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Servlet 3.0 Public Review Sparks a Debate

by Dio Synodinos on Dec 21, 2008 |

JSR-315 has produced a Public Review (PR) of the Servlet 3.0 specification, accompanied by a reference implementation in the GlassFish trunk. This release has resulted in a debate around the choices that the Expert Group (EG) has taken for the next generation Servlet APIs and the whole of the Java EE 6 platform.

The Servlet API has always been a bit rough around the edges and since the Early Draft, the JSR 315 EG has been working on refining and improving the specification in areas like Ease of Development (EoD), pluggability and asynchronous support, as Rajiv Mordani, who is one of the Spec Leads, describes:

  • Ease of Development (Eod): In the early draft we added the annotations that allowed you to essentially write a Servlet as a POJO. However after some discussions in the expert group and feedback from some folks in the community, we decided to actually remove the method level annotations like @GET, @POST etc and keep the doGet, doPost method contracts and require extending an HttpServlet. However the top level annotations which are renamed for better usage in applications still exist. The @WebServlet annotation is used to declare a servlet, @ServletFilter to declare a filter and @WebServletContextListener to define ServletContextListeners. In addition to these annotations, other annotations like @Resource, which have been supported in web applications since Servlet 2.5 will continue to work as before.
  • Pluggability: Web frameworks built on top of servlets are very popular for developers and there are a lot of them that address various different problems. In order to better support frameworks for developers writing webapps we are adding ways in the servlet 3.0 specification to make it easier to use and configure frameworks of their choice.
  • Asynchronous processing: This is the biggest change that we have made in the servlet 3.0 specification. In the early draft we had suspend and resume and certain semantics that were defined. However after the early draft the expert group had a lot of discussions on solving various use cases for asynchronous processing and the changes that are made to the specification in this area now also address the various use cases.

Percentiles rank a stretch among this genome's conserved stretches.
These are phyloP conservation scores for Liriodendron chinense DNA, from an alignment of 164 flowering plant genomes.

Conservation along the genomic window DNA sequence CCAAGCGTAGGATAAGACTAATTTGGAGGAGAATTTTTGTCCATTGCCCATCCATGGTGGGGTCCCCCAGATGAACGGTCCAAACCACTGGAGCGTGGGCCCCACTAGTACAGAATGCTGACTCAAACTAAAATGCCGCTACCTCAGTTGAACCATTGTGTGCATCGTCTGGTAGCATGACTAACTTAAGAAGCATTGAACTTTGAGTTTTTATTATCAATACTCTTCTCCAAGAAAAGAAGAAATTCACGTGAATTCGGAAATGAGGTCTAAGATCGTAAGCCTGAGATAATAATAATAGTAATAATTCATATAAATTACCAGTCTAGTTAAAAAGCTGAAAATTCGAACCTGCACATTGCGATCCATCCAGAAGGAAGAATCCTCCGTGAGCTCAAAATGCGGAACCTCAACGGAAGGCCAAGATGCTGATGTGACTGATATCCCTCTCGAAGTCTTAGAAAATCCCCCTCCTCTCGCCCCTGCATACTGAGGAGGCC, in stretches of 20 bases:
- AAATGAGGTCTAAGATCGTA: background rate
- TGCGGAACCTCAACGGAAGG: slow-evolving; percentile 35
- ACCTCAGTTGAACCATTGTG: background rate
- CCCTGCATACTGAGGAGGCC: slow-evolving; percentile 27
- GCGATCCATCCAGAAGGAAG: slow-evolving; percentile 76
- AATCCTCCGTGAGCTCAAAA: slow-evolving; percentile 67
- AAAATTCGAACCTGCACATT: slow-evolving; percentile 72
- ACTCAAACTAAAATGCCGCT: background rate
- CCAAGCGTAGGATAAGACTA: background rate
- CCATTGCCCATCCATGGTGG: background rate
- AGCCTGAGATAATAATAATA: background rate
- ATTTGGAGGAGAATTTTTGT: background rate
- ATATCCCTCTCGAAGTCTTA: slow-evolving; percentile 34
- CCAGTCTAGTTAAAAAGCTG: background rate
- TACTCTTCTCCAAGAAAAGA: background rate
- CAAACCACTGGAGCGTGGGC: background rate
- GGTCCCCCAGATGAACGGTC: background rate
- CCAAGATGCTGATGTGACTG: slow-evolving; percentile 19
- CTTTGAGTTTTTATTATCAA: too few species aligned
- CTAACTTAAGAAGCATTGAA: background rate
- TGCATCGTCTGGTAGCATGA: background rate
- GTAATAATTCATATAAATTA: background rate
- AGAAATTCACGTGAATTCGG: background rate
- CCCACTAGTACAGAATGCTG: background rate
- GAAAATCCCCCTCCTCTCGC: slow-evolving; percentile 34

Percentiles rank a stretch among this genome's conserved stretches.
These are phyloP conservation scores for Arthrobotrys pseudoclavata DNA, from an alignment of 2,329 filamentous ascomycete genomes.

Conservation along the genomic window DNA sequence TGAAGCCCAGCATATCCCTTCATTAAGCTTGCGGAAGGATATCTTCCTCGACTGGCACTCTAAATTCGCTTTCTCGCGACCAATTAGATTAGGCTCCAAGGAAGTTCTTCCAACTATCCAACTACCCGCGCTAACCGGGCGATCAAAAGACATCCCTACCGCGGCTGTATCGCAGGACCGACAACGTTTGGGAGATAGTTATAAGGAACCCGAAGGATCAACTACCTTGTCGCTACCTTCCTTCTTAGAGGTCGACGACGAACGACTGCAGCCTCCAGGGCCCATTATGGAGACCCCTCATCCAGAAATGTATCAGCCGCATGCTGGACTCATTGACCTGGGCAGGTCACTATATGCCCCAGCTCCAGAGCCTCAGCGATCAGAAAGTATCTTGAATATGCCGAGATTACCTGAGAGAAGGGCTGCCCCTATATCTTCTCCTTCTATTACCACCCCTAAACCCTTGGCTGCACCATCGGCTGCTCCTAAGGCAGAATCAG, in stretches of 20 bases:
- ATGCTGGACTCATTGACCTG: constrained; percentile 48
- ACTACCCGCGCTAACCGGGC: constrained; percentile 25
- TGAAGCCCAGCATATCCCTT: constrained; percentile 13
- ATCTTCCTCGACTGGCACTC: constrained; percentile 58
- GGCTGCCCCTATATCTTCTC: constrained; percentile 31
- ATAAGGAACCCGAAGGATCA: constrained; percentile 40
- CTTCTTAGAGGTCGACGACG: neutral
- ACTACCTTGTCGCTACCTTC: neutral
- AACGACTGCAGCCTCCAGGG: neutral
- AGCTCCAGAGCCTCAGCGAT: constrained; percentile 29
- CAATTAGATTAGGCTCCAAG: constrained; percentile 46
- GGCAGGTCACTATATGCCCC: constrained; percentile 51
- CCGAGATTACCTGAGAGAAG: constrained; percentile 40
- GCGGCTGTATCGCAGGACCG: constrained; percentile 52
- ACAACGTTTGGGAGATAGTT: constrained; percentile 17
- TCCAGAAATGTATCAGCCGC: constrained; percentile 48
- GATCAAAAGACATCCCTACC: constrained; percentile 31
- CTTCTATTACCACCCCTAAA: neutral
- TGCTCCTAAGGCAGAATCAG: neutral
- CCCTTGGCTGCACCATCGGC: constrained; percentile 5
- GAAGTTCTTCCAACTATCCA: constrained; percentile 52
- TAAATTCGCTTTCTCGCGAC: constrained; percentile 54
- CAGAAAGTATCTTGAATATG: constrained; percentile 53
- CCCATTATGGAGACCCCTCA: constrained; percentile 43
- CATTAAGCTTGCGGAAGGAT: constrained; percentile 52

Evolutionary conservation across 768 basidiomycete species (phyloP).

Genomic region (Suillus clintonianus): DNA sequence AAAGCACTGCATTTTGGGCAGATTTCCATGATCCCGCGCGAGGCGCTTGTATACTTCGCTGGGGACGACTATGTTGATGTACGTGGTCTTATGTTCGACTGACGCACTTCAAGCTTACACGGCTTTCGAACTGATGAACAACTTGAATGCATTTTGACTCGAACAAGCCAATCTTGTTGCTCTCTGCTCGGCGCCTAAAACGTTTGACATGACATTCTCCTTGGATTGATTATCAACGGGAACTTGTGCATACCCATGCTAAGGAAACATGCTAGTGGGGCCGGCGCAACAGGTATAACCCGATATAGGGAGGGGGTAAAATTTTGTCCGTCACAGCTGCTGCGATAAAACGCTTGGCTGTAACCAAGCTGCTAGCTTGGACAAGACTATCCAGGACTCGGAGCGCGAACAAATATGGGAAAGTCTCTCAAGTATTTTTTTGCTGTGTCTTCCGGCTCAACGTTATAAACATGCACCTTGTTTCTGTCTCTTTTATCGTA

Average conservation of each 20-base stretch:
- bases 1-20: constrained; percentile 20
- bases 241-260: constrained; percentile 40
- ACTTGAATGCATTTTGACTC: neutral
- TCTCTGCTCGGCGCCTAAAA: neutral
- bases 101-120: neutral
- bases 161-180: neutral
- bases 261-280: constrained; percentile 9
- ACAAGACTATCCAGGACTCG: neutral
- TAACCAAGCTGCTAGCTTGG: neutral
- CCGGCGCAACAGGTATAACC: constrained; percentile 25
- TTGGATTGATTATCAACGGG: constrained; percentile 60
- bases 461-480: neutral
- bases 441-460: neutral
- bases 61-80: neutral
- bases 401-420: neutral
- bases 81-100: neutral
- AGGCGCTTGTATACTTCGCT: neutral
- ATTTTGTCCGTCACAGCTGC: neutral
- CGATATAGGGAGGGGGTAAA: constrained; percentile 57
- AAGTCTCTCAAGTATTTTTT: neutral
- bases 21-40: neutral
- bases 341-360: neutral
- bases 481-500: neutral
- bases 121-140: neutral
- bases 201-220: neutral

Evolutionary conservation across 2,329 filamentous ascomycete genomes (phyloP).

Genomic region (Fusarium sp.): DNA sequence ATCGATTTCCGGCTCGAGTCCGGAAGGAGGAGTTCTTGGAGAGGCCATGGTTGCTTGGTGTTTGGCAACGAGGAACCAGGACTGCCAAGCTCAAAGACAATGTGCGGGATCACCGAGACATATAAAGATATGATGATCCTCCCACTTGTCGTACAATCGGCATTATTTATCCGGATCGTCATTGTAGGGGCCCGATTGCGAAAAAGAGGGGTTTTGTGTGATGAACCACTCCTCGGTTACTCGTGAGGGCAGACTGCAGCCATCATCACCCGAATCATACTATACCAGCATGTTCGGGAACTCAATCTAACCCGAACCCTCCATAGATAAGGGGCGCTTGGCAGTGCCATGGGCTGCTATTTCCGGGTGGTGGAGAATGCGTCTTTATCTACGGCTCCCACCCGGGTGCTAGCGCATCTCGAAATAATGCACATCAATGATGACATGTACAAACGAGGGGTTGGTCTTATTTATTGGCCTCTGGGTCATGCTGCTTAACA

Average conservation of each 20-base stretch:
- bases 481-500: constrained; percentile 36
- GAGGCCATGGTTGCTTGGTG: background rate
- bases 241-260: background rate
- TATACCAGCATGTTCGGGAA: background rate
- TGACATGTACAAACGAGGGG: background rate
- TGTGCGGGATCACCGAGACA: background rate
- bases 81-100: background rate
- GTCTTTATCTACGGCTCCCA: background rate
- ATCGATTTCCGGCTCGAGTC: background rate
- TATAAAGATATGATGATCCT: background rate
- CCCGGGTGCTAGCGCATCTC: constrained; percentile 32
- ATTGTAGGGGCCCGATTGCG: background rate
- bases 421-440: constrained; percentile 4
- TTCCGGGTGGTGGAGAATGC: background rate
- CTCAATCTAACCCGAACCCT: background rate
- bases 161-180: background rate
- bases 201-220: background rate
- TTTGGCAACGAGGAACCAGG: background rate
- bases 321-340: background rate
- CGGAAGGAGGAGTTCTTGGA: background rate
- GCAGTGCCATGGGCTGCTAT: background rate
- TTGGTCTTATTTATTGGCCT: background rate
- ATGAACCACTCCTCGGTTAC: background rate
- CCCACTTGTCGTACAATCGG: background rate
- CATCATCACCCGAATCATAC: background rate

Roy Van Rijn had expressed his concerns about some features that were presented in this Early Draft:

My preference would still be not using annotations at all for GET/POST methods, but I've read the Java EE 6 specification is promoting the use of annotations like this and the JSR-315 writers have 'no choice' (bad excuse). The comments I made in this article have been send to the JSR-group, but I haven't got a response yet.

Also I've been unable to reach members for a reaction and/or explanation and/or clarification. Recently the Java EE 6 specification went on public review, and it contains references to this Servlet 3.0 specification, so it will become part of Java EE 6. This must mean they are working actively, maybe even franticly, to finish it on time. But I plead them to take the time to reconsider their choices about the annotations.

With the release of the Public Review (PR), Greg Wilkins from Webtide, has been arguing that the spec is “poor document and the product of a discordant expert group (EG) working within a flawed process”. His main arguments against the PR are:

  • It represents a thought experiment in API design unhindered by the complexities of implementation, trial usage or community feedback.